Casey Cook ditched New York City seven years ago for “the beach and the mountains and the folklore of the South” that Carrboro, North Carolina offered, with the intention of only staying for a few months. Instead of merely getting closer to those magical muses that drew her in, Casey internalized them; now, she bewitches the Chapel Hill area with the “mystical post punk,” as a friend of hers describes it, that her band Midnight Plus One plays on tracks like “Modern Witch,” which we’re beyond excited to be premiering today as a free download just for you Rookies.
Casey began her artistic career as a painter, but that changed when a singer/songwriter sharing her studio space started auditioning potential drummers—very unsuccessfully. “Finally I just said that I would play if he taught me how,” she says. “I never even thought about playing drums before the day I started.” She took on double-duty as drummer and vocalist for Americans in France; in 2011, she became frontwoman for Midnight Plus One.
Casey took the time to tell me all about the different artistic roles she assumes and how important having fun is to staying motivated in all of them.—Brittany Spanos
BRITTANY: How did you join Midnight Plus One?
CASEY COOK: I knew the band was looking for a singer and that they were interested in a female voice to contrast with the music. I played around with vocals on one of their finished songs. It all started as an art project, a collaboration, and it just worked. We wanted to capture that beginning moment of everyone coming together, which become our first record.
Having been a drummer in Americans in France, how was the transition to becoming a frontwoman in this band?
I don’t know that I could be a frontwoman without having been a drummer first. I love the freedom I have to move around. I got really nervous before shows when I was drumming. Now the freedom excites me and I have gratitude for it. Instead of being locked into a beat, I can get inside the song as a whole.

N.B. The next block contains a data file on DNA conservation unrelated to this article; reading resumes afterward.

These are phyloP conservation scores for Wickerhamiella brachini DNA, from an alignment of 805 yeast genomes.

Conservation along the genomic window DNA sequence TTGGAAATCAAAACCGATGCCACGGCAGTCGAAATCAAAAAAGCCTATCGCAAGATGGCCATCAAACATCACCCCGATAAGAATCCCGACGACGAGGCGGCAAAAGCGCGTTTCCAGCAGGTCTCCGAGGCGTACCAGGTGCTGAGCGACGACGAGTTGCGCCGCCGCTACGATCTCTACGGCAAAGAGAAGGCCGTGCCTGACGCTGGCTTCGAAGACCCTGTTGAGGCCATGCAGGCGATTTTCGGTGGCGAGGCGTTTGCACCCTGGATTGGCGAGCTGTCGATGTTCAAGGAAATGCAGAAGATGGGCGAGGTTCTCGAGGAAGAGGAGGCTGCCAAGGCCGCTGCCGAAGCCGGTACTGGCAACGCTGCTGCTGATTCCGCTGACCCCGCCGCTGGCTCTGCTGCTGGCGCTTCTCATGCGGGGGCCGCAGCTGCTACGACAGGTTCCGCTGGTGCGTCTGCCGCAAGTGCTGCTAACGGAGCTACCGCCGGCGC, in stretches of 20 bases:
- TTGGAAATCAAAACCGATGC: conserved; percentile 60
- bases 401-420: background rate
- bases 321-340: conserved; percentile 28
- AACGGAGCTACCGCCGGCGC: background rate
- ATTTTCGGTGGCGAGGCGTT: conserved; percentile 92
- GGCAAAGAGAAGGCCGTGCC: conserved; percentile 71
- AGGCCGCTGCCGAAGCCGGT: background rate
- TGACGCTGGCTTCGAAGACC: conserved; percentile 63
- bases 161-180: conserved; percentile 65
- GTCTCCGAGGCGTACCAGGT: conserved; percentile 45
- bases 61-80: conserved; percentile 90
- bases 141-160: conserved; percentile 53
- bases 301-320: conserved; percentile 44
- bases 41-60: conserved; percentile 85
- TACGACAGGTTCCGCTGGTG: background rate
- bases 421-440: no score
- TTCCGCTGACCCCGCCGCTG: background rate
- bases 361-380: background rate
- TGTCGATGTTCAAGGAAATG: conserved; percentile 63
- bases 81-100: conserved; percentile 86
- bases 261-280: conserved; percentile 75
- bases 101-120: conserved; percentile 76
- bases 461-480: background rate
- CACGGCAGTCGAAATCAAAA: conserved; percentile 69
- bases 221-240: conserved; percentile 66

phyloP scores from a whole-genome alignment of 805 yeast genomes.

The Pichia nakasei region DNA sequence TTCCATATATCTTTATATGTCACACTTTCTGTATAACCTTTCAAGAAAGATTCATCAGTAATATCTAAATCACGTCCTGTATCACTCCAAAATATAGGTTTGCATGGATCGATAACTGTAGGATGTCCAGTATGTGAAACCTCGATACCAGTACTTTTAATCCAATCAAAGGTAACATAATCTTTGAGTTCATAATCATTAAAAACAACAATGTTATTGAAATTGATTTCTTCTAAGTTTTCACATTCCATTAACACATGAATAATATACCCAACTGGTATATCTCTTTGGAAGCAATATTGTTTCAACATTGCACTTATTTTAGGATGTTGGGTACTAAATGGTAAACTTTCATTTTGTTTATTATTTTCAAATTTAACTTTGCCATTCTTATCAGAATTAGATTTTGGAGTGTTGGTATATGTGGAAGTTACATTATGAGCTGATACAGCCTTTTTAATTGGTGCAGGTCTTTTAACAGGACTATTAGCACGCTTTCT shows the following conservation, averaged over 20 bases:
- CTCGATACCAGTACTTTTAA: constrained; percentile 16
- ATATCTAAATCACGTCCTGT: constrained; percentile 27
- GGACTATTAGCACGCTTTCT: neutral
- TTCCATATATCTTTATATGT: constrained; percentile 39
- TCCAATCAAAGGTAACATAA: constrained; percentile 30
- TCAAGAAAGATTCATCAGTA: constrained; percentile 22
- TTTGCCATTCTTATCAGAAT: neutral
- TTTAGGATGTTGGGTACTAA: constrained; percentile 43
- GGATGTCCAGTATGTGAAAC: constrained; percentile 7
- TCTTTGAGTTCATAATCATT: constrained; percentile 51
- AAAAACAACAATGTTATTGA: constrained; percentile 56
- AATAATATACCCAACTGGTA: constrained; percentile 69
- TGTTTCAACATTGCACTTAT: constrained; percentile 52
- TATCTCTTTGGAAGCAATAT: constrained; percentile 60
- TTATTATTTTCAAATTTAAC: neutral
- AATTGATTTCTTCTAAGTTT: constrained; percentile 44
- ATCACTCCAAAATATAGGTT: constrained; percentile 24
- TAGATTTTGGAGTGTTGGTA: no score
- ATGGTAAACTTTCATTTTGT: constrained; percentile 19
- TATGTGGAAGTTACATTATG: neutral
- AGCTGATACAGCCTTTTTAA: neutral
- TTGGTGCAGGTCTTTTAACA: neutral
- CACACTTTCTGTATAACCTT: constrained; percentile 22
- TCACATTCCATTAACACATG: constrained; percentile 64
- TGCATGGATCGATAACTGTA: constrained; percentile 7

How do you carry yourself as a singer versus being a drummer?
More confidence, fewer nerves. More all encompassing [as a singer] vs. driving a beat [as a drummer]. Perhaps this comes from experience, but I imagine that using my voice as an instrument to say the words that I want to say is empowering. No mistakes, no worries if something sounds ugly — as long as it’s honest.
Can you expand on the art project idea from earlier? What did that idea mean to all of you?
Thinking of this as an art project took away preconceived ideas of traditional band roles. We wanted to capture something that existed in the present moment without thinking about future practices or shows. It allowed us to stay curious. It allowed me to try things I had never done before.
You’re also a visual artist. What has been the crossover between your painting and your music?
My paintings have become more playful in their movement since I started making music. Lyrics often become painting titles or appear as block letters on painting surfaces. I also use [my] old film/video footage to make music videos. Both remain separate extensions of my art-making practice [though]. I work alone too long painting in the studio and it makes me want to collaborate and watch what happens when an idea stumbles through several brains: a band.
What’s been the biggest influence on your art in all its mediums?
Desire. All shapes and sizes of desire. In my painting, I refer to this as geometric desire. It spans from a desire to right a wrong, investigate an unknown, to the desire to overcome, the physical desire to be with someone else, to be alone, to be profoundly moved by a story or a landscape. “Knives on the Beach” is both a song and a painting title. I like the idea of a jagged knife blade in the sand, a kind of beautiful danger. I also revisited the [Roman] Polanski film, Knife in the Water while writing the lyrics.
How do you carry the honesty you convey in your voice to your work as a painter?
What inspires me is usually something that comes from a real experience, whether my own or otherwise. It would be pointless for me to make something that I didn’t believe in, it would be hard for me to get behind it, to sing about it. I figure it out as I go and try to do my best. I would never put something out in the world that I wasn’t sincere about—I might not always like it or understand it, but it comes from a real place.
Also, it should be fun! Painting can be a battle, a problem I create and then attempt to solve with color or line or shape. Bands as well can battle and get bogged down with ego struggles and miscommunications, but the longer I keep making things, either alone or in collaborations, I remind myself to keep it fun. If it stops being fun it’s time to get curious again. I recently worked with girls at Girls Rock NC and was taken by their fearlessness and excitement towards making music. I love the wide-eyed curiosity, the freshness inherent in exploring something for the first time. ♦